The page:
In May 2017, Sebi formally allowed fund houses to offer the same. Additionally, it also laid down broad guidelines as to how fund houses should offer it. First, it said that only liquid funds can offer this facility. Earlier, many fund houses had offered this facility for ultra short-term bond funds too.
Second, it limited the daily withdrawal through this facility to Rs50,000. Earlier, this limit was Rs2 lakh a day.
Amol Joshi, founder, PlanRupee Investment Services, said he suggests this instant redemption facility to many clients who are frequent travellers. “Some of my clients are pilots. They may need money at very short notice. A lot of such clients have found this facility useful,” he said. “One of my clients once needed money urgently on a late Friday evening. The weekend was upon us and the following Monday was a bank holiday. He would have had to wait till Wednesday (5 days) to get the money. Luckily, we remembered that he had money lying in his liquid fund and we could get the money over the weekend,” said Anup Bhaiya, managing director and chief executive officer, Money Honey Financial Services Pvt. Ltd.
Mutual fund IPOs
You know of mutual funds as unitholders. Now, know them as shareholders. Reliance Nippon Life Asset Management, India’s third-largest fund house, went to the market on 25 October. It was the first fund house to do so. The Rs1,542-crore initial public offer (IPO) comprised of fresh issue of shares worth Rs617 crore and offer for sale. Markets reacted positively, as it was subscribed 81.45 times on the last day of the IPO. Sikka said that after the insurance companies started getting listed, starting 2016, it was now the mutual funds industry’s turn.
In 2016, ICICI Prudential Life Insurance became the country’s first insurance company to get listed on the stock exchange after its Rs6,000 crore public issue. Six insurance companies, so far, have got listed with two more insurance companies having just completed their IPO process and are expected to list soon.
In 2018, HDFC Asset Management Co. Ltd, India’s second-largest mutual fund, is expected to get listed. But Sikka says that not many fund houses would get listed, as to be able to attract shareholders a listed entity—including mutual funds—should be profitable and should demonstrate a sustained profitable growth. “Earlier, the mergers and acquisitions in the mutual funds industry used to be driven by assets under management. But now, the industry has started to focus more on profits. And since many mid- and small-sized fund houses aren’t profitable, listing is an option for only a few fund houses,” he added.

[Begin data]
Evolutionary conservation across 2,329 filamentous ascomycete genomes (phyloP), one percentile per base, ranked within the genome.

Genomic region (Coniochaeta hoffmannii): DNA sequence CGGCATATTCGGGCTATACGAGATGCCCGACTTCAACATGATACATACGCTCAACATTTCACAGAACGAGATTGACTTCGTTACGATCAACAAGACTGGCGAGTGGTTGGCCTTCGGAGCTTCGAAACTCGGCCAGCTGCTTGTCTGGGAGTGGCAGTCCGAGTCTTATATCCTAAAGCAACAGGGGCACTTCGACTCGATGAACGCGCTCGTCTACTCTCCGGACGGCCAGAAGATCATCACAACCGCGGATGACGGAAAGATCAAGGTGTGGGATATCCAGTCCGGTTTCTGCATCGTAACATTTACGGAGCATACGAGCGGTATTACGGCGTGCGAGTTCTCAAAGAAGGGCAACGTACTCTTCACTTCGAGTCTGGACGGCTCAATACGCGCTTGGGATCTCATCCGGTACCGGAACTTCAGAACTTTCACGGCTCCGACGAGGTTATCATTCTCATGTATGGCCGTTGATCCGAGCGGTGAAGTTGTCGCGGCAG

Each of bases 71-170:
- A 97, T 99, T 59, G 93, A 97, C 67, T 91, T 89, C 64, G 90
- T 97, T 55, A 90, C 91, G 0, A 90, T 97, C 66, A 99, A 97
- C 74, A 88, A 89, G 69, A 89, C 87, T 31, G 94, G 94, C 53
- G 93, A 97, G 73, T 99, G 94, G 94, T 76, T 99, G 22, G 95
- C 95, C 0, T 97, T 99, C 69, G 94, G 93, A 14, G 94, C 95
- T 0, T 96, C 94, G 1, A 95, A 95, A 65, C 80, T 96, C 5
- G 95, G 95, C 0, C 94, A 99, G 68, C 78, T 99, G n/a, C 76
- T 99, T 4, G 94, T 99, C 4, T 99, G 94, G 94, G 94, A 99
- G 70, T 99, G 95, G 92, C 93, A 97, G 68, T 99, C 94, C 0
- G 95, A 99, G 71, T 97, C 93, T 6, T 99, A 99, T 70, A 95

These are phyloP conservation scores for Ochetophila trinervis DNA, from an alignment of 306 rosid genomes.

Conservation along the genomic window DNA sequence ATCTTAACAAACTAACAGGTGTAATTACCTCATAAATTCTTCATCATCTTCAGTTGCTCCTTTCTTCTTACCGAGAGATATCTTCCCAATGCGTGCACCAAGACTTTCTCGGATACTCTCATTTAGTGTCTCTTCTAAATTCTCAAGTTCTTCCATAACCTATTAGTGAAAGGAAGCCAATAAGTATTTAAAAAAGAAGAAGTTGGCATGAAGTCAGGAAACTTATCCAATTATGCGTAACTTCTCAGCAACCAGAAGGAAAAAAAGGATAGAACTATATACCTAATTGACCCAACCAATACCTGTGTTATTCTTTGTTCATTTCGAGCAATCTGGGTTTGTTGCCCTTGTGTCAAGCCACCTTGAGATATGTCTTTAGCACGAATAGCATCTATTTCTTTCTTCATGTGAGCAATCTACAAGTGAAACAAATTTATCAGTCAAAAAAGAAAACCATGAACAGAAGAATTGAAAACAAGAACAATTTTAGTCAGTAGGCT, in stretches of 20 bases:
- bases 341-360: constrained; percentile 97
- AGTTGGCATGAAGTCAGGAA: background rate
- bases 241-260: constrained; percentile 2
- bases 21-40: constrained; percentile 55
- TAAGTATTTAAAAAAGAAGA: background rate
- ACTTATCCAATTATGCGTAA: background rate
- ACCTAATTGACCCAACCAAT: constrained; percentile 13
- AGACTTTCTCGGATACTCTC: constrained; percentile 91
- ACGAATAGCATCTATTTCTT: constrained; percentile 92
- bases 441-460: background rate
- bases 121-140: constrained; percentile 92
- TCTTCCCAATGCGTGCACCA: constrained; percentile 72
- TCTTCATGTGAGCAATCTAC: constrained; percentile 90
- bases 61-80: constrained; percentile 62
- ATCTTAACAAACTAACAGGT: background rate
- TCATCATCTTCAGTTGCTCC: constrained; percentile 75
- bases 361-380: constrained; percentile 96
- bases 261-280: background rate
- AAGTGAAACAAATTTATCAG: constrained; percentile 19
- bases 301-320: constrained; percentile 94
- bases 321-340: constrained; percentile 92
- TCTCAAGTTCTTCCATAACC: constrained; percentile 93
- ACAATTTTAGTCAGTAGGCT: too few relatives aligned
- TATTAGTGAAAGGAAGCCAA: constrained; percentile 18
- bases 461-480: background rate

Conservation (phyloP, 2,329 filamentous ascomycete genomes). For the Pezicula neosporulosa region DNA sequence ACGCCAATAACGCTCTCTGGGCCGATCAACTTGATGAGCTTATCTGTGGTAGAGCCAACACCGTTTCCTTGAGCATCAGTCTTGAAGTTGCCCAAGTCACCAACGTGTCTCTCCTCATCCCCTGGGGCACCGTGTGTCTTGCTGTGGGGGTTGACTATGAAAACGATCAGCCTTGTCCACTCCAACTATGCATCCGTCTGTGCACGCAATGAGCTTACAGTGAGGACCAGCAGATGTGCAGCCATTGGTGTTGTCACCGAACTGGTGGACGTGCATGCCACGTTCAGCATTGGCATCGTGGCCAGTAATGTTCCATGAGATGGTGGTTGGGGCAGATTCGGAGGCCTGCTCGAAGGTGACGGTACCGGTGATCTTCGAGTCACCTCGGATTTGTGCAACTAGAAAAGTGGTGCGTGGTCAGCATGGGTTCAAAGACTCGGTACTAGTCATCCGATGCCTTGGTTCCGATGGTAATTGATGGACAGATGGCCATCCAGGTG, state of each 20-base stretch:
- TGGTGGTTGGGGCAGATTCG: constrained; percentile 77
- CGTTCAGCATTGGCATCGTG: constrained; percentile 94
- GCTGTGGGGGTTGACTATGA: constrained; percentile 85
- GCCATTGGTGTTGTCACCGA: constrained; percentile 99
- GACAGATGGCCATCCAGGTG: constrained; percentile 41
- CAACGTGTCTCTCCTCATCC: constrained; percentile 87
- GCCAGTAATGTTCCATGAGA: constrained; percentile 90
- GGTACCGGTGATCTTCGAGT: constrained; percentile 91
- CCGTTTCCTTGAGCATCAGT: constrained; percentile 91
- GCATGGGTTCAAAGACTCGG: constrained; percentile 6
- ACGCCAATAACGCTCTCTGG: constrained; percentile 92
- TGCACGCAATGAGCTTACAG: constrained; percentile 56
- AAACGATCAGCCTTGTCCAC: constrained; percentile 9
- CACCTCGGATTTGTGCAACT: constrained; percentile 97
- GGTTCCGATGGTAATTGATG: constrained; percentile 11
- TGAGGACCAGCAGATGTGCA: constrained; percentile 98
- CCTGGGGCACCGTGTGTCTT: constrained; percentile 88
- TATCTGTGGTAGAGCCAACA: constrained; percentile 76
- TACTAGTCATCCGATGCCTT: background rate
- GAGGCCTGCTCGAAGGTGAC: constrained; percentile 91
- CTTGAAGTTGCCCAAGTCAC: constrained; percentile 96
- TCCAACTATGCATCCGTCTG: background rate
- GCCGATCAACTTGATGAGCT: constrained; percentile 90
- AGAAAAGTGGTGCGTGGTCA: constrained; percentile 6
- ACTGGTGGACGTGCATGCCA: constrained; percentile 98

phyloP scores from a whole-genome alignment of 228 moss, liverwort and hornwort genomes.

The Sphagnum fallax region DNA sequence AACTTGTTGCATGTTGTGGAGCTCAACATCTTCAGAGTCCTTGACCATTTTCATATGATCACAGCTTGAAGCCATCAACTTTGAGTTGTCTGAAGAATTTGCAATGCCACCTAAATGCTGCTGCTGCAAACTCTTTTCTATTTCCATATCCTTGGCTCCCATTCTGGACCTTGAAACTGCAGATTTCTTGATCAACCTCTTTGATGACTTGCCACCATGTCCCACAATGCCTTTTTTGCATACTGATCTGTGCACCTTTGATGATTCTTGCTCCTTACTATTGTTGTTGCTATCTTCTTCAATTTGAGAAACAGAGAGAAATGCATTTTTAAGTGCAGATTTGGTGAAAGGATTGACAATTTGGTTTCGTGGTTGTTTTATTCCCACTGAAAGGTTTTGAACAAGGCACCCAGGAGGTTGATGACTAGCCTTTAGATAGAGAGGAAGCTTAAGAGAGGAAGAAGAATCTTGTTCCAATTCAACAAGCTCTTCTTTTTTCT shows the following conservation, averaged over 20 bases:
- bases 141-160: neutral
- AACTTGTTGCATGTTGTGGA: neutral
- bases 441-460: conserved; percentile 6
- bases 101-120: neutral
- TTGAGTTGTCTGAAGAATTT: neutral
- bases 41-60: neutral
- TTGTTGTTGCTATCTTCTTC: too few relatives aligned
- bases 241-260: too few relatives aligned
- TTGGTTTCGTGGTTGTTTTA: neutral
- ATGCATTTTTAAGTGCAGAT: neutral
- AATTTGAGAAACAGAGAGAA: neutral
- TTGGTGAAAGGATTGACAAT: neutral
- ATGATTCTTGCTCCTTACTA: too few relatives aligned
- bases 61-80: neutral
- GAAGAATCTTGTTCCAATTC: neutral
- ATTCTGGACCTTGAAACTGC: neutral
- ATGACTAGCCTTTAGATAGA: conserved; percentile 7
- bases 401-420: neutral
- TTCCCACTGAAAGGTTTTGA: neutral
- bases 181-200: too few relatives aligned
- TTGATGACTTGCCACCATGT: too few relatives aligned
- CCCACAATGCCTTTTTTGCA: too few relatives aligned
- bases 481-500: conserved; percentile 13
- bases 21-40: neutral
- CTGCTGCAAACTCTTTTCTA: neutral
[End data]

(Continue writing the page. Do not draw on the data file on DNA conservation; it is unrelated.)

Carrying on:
Reliance Nippon Life Asset Management’s share price closed at Rs270 as on 20 December.
Disinvestment continued through ETFs
The Government of India continued to disinvest its stakes in state-owned companies. It started the year with a follow-on offer of Central Public Sector Enterprises (CPSE) exchange-traded fund (ETF) of Rs6,000 crore and another follow-on offer worth Rs2,500 crore in March.
In November, the government disinvested its stake in another set of 22 companies that formed part of a new index, called the S&P BSE Bharat 22, created for the same purpose. ICICI Prudential Asset Management Co. Ltd got the mandate to manage this ETF, whereas Reliance Nippon Life Asset Management continues to manage the CPSE ETF. Although Bharat 22 ETF (B22) collected Rs31,817 crore, the government chose to retain Rs14,500 crore, making it India’s largest ever new fund offer collection.
That’s a good response by any measure but many planners advise caution. Deepak Chhabria, chief executive officer and director, Axiom Financial Services Ltd, a Bengaluru-based distributor of financial products, said, “Investors who are savvy and know when to enter and exit markets, can invest in these ETFs. Retail or first-time investors should stay away. That is because the underlying stocks remain the same in an ETF, even if the markets fall. So the onus of entering and exiting lies with the investor. This is unlike in a diversified equity fund, where if the fund manager doesn’t like a stock, he can sell it and buy something else.”